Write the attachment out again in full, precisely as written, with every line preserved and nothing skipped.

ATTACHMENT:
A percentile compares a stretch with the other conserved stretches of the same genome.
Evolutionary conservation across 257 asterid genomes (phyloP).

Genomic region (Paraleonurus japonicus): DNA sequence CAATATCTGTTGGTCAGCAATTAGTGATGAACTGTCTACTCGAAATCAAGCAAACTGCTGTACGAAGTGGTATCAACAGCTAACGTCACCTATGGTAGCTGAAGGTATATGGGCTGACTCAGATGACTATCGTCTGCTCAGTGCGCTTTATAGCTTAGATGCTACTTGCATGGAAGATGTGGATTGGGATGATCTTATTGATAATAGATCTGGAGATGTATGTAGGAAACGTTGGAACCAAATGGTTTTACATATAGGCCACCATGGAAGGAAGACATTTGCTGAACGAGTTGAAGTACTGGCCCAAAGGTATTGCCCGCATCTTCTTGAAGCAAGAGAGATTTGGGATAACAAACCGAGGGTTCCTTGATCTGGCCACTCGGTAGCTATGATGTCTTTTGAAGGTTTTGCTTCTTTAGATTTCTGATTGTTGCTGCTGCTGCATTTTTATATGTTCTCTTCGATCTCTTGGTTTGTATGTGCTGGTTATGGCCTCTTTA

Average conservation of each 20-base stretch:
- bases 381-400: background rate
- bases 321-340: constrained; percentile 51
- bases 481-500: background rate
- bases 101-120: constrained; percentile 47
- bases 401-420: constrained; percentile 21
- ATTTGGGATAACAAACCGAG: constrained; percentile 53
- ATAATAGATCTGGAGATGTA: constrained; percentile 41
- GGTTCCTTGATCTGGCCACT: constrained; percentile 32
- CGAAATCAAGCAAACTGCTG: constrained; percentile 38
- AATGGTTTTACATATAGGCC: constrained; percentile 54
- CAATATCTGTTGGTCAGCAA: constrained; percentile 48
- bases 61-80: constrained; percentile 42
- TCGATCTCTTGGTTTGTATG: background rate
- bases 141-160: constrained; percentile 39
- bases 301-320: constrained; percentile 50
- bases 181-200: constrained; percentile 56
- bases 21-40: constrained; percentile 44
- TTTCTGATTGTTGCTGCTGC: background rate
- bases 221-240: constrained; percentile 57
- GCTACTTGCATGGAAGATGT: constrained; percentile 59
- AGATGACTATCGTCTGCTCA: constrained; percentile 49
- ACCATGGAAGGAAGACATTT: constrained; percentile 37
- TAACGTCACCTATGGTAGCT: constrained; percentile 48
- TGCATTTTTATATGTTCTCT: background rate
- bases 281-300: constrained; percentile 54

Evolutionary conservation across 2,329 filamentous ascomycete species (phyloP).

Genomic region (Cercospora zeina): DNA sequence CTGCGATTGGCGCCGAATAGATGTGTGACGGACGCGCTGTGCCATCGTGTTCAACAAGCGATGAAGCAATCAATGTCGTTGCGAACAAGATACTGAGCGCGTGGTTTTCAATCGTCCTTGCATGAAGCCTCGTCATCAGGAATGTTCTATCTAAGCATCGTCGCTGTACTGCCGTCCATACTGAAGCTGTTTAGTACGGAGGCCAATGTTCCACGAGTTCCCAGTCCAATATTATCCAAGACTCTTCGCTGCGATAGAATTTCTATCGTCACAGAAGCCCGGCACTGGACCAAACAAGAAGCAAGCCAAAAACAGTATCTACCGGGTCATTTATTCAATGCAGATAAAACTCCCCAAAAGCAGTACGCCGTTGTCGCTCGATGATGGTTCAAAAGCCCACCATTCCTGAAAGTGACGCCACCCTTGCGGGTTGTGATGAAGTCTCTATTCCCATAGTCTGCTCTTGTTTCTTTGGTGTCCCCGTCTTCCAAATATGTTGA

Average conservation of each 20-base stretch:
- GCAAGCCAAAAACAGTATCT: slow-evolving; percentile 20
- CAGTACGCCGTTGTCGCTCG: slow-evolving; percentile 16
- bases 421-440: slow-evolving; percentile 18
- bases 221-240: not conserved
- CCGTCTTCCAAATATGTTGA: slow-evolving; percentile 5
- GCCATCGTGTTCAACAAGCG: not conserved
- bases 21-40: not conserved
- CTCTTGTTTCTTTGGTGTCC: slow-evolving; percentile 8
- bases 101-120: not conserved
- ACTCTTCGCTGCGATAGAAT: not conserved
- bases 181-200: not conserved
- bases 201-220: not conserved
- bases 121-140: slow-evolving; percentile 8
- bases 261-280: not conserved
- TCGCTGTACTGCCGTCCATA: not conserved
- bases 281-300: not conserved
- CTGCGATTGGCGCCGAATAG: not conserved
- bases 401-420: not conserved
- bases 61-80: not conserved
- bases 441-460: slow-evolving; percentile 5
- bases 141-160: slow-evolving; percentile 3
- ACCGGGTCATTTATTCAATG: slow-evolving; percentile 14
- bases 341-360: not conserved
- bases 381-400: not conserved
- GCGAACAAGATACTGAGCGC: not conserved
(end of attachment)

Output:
A percentile compares a stretch with the other conserved stretches of the same genome.
Evolutionary conservation across 257 asterid genomes (phyloP).

Genomic region (Paraleonurus japonicus): DNA sequence CAATATCTGTTGGTCAGCAATTAGTGATGAACTGTCTACTCGAAATCAAGCAAACTGCTGTACGAAGTGGTATCAACAGCTAACGTCACCTATGGTAGCTGAAGGTATATGGGCTGACTCAGATGACTATCGTCTGCTCAGTGCGCTTTATAGCTTAGATGCTACTTGCATGGAAGATGTGGATTGGGATGATCTTATTGATAATAGATCTGGAGATGTATGTAGGAAACGTTGGAACCAAATGGTTTTACATATAGGCCACCATGGAAGGAAGACATTTGCTGAACGAGTTGAAGTACTGGCCCAAAGGTATTGCCCGCATCTTCTTGAAGCAAGAGAGATTTGGGATAACAAACCGAGGGTTCCTTGATCTGGCCACTCGGTAGCTATGATGTCTTTTGAAGGTTTTGCTTCTTTAGATTTCTGATTGTTGCTGCTGCTGCATTTTTATATGTTCTCTTCGATCTCTTGGTTTGTATGTGCTGGTTATGGCCTCTTTA

Average conservation of each 20-base stretch:
- bases 381-400: background rate
- bases 321-340: constrained; percentile 51
- bases 481-500: background rate
- bases 101-120: constrained; percentile 47
- bases 401-420: constrained; percentile 21
- ATTTGGGATAACAAACCGAG: constrained; percentile 53
- ATAATAGATCTGGAGATGTA: constrained; percentile 41
- GGTTCCTTGATCTGGCCACT: constrained; percentile 32
- CGAAATCAAGCAAACTGCTG: constrained; percentile 38
- AATGGTTTTACATATAGGCC: constrained; percentile 54
- CAATATCTGTTGGTCAGCAA: constrained; percentile 48
- bases 61-80: constrained; percentile 42
- TCGATCTCTTGGTTTGTATG: background rate
- bases 141-160: constrained; percentile 39
- bases 301-320: constrained; percentile 50
- bases 181-200: constrained; percentile 56
- bases 21-40: constrained; percentile 44
- TTTCTGATTGTTGCTGCTGC: background rate
- bases 221-240: constrained; percentile 57
- GCTACTTGCATGGAAGATGT: constrained; percentile 59
- AGATGACTATCGTCTGCTCA: constrained; percentile 49
- ACCATGGAAGGAAGACATTT: constrained; percentile 37
- TAACGTCACCTATGGTAGCT: constrained; percentile 48
- TGCATTTTTATATGTTCTCT: background rate
- bases 281-300: constrained; percentile 54

Evolutionary conservation across 2,329 filamentous ascomycete species (phyloP).

Genomic region (Cercospora zeina): DNA sequence CTGCGATTGGCGCCGAATAGATGTGTGACGGACGCGCTGTGCCATCGTGTTCAACAAGCGATGAAGCAATCAATGTCGTTGCGAACAAGATACTGAGCGCGTGGTTTTCAATCGTCCTTGCATGAAGCCTCGTCATCAGGAATGTTCTATCTAAGCATCGTCGCTGTACTGCCGTCCATACTGAAGCTGTTTAGTACGGAGGCCAATGTTCCACGAGTTCCCAGTCCAATATTATCCAAGACTCTTCGCTGCGATAGAATTTCTATCGTCACAGAAGCCCGGCACTGGACCAAACAAGAAGCAAGCCAAAAACAGTATCTACCGGGTCATTTATTCAATGCAGATAAAACTCCCCAAAAGCAGTACGCCGTTGTCGCTCGATGATGGTTCAAAAGCCCACCATTCCTGAAAGTGACGCCACCCTTGCGGGTTGTGATGAAGTCTCTATTCCCATAGTCTGCTCTTGTTTCTTTGGTGTCCCCGTCTTCCAAATATGTTGA

Average conservation of each 20-base stretch:
- GCAAGCCAAAAACAGTATCT: slow-evolving; percentile 20
- CAGTACGCCGTTGTCGCTCG: slow-evolving; percentile 16
- bases 421-440: slow-evolving; percentile 18
- bases 221-240: not conserved
- CCGTCTTCCAAATATGTTGA: slow-evolving; percentile 5
- GCCATCGTGTTCAACAAGCG: not conserved
- bases 21-40: not conserved
- CTCTTGTTTCTTTGGTGTCC: slow-evolving; percentile 8
- bases 101-120: not conserved
- ACTCTTCGCTGCGATAGAAT: not conserved
- bases 181-200: not conserved
- bases 201-220: not conserved
- bases 121-140: slow-evolving; percentile 8
- bases 261-280: not conserved
- TCGCTGTACTGCCGTCCATA: not conserved
- bases 281-300: not conserved
- CTGCGATTGGCGCCGAATAG: not conserved
- bases 401-420: not conserved
- bases 61-80: not conserved
- bases 441-460: slow-evolving; percentile 5
- bases 141-160: slow-evolving; percentile 3
- ACCGGGTCATTTATTCAATG: slow-evolving; percentile 14
- bases 341-360: not conserved
- bases 381-400: not conserved
- GCGAACAAGATACTGAGCGC: not conserved